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Abstract
The paper argues that the final value of an object-i.e., its value for its own sake-need not be intrinsic. Extrinsic final value, which accrues to things (or persons) in virtue of their relational rather than internal features, cannot be traced back to the intrinsic value of states that involve these things together with their relations. On the contrary, such states, insofar as they are valuable at all, derive their value from the things involved. The endeavour to reduce thing-values to state-values is largely motivated by a mistaken belief that appropriate responses to value must consist in preferring and/or promoting. A pluralist approach to value analysis obviates the need for reduction: the final value of a thing or person can be given an independent interpretation in terms of the appropriate thing- or person-oriented responses: admiration, love, respect, protection, care, cherishing, etc.
Keywords intrinsic value  extrinsic value  final value  value for its own sake  fitting attitudes analysis of value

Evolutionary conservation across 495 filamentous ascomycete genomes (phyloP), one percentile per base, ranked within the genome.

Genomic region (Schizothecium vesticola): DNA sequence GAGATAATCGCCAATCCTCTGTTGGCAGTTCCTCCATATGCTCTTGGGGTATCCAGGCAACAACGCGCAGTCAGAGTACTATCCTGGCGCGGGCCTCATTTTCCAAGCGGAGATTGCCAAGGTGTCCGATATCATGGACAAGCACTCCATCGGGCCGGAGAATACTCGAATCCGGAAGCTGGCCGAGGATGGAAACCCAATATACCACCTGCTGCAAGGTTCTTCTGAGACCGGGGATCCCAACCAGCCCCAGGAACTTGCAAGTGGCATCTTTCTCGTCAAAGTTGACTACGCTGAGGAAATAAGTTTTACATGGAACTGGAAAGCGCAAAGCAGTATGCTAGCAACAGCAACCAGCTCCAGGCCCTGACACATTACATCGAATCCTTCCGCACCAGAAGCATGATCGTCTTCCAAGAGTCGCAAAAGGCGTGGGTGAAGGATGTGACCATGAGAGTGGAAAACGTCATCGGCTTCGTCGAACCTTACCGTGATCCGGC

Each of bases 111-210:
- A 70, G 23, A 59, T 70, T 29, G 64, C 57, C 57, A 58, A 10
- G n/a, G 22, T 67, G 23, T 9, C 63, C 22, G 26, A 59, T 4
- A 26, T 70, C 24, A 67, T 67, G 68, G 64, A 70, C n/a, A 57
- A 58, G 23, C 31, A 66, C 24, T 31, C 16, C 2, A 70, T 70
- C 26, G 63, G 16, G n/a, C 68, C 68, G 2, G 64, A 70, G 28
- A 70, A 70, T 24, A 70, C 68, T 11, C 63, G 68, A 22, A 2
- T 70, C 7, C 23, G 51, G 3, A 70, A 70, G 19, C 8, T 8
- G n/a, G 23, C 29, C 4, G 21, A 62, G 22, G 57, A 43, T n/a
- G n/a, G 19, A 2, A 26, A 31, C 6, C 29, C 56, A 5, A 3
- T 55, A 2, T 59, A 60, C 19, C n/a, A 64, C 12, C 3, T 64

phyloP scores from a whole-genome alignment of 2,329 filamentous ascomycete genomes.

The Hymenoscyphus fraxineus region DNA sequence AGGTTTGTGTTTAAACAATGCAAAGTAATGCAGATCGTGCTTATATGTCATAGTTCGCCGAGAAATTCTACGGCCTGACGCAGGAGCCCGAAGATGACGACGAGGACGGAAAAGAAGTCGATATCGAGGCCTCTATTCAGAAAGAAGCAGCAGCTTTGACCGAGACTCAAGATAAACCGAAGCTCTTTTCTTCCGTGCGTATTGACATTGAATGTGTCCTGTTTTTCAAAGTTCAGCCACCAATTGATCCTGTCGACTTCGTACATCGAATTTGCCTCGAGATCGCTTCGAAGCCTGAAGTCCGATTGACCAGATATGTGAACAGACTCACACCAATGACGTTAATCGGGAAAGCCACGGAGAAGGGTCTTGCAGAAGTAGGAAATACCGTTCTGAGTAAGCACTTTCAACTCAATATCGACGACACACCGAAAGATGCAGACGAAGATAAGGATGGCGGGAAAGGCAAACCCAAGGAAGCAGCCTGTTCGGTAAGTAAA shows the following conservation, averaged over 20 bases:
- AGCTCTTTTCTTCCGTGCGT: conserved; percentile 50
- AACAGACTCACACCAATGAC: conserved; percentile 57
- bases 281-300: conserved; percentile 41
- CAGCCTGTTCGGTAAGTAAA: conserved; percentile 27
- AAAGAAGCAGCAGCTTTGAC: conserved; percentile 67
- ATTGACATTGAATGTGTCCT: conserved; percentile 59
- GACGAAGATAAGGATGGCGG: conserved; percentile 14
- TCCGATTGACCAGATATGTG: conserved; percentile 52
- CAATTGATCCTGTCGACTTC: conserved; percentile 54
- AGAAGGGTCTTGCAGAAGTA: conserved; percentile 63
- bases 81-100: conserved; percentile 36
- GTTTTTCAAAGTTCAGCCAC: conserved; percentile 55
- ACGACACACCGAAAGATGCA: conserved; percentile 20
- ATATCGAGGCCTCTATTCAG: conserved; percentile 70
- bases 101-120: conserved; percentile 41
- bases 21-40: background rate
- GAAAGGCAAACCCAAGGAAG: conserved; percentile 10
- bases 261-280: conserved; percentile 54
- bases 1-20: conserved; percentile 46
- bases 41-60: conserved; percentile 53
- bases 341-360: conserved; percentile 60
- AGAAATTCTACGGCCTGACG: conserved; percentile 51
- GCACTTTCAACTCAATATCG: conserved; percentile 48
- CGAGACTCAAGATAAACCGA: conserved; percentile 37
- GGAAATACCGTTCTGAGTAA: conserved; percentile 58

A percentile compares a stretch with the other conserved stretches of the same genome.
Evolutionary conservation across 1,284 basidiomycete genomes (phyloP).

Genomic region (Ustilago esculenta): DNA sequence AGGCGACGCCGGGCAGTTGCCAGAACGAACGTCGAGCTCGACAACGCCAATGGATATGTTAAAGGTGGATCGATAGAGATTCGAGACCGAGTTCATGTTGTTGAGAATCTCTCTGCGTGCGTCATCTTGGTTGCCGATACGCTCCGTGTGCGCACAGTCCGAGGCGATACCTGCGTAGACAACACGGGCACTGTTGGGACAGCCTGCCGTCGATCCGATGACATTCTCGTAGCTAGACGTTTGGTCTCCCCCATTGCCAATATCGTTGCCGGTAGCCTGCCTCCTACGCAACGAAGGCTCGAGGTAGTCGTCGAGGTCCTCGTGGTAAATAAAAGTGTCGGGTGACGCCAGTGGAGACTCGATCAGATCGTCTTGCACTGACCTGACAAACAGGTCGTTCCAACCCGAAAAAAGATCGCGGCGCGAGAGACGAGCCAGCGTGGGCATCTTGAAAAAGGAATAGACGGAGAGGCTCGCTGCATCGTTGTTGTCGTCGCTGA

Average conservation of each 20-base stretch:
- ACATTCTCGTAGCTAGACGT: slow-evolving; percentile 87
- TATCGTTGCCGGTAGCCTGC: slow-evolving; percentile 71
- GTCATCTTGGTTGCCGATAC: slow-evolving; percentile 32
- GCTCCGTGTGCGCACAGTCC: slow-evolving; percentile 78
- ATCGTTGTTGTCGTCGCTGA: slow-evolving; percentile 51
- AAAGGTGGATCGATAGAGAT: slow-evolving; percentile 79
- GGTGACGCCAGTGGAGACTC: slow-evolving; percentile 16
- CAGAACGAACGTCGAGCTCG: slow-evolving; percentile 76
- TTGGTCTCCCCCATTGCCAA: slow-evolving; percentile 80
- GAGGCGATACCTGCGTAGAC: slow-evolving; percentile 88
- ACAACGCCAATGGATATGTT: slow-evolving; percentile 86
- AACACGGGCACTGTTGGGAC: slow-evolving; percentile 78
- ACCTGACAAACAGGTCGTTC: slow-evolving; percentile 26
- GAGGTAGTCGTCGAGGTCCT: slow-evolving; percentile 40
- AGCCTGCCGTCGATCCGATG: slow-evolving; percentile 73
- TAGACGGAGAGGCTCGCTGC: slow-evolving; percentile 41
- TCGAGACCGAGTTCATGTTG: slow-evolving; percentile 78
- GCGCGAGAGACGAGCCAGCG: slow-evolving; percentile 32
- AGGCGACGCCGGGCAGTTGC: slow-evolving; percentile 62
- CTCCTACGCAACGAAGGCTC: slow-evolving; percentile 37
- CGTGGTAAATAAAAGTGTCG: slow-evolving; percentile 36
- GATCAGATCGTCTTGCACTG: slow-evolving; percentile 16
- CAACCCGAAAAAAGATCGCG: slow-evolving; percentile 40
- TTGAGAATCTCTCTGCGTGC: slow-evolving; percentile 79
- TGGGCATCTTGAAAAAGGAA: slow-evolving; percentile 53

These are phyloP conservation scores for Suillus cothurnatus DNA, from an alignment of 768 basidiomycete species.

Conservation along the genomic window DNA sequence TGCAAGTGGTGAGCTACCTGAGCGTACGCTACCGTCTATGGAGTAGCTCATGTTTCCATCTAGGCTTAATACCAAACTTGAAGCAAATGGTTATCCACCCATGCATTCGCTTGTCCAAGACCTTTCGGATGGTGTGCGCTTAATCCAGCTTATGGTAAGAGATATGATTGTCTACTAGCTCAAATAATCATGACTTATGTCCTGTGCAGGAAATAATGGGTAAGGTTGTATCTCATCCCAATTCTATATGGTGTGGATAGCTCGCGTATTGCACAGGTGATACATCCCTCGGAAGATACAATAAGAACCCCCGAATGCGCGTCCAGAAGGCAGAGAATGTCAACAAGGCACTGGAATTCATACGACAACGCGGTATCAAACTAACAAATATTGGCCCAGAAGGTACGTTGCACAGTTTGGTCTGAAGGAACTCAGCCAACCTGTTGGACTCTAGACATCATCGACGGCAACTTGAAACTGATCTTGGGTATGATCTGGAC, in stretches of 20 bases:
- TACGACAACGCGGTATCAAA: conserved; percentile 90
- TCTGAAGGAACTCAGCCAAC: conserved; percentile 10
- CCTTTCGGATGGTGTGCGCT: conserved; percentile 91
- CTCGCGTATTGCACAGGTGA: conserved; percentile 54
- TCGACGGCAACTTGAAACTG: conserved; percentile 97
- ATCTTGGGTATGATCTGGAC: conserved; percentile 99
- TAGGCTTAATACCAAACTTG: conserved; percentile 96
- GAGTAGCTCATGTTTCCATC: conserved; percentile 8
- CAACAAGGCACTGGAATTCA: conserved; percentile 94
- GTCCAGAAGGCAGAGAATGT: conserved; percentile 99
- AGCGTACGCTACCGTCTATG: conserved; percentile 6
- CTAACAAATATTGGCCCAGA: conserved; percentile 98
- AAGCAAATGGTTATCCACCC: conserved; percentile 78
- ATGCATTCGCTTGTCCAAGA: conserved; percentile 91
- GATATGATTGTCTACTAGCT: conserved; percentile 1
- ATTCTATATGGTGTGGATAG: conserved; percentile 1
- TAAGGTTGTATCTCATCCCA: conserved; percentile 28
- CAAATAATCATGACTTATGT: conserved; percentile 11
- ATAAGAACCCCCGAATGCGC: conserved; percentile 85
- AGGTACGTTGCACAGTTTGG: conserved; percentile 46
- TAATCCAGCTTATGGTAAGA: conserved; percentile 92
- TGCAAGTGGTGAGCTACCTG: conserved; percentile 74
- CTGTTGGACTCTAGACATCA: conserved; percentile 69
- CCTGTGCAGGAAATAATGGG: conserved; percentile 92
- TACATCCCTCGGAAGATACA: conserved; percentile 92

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Reprint years 1999, 2000, 2005
DOI 10.1111/j.0066-7372.2003.00002.x
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References found in this work BETA

The Sources of Normativity.Christine M. Korsgaard - 1996 - Cambridge University Press.
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Citations of this work BETA

The Rejection of Epistemic Consequentialism.Selim Berker - 2013 - Philosophical Issues 23 (1):363-387.
Veritism Unswamped.Kurt Sylvan - 2018 - Mind 127 (506):381-435.
Intrinsic Vs. Extrinsic Value.Michael J. Zimmerman - 2019 - Stanford Encyclopedia of Philosophy.
Knowledge, Understanding and Epistemic Value.Duncan Pritchard - 2009 - Royal Institute of Philosophy Supplement 64:19-43.
Reliabilism and the Value of Knowledge.Alvin I. Goldman & Erik J. Olsson - 2009 - In Adrian Haddock, Alan Millar & Duncan Pritchard (eds.), Epistemic Value. Oxford: Oxford University Press. pp. 19--41.

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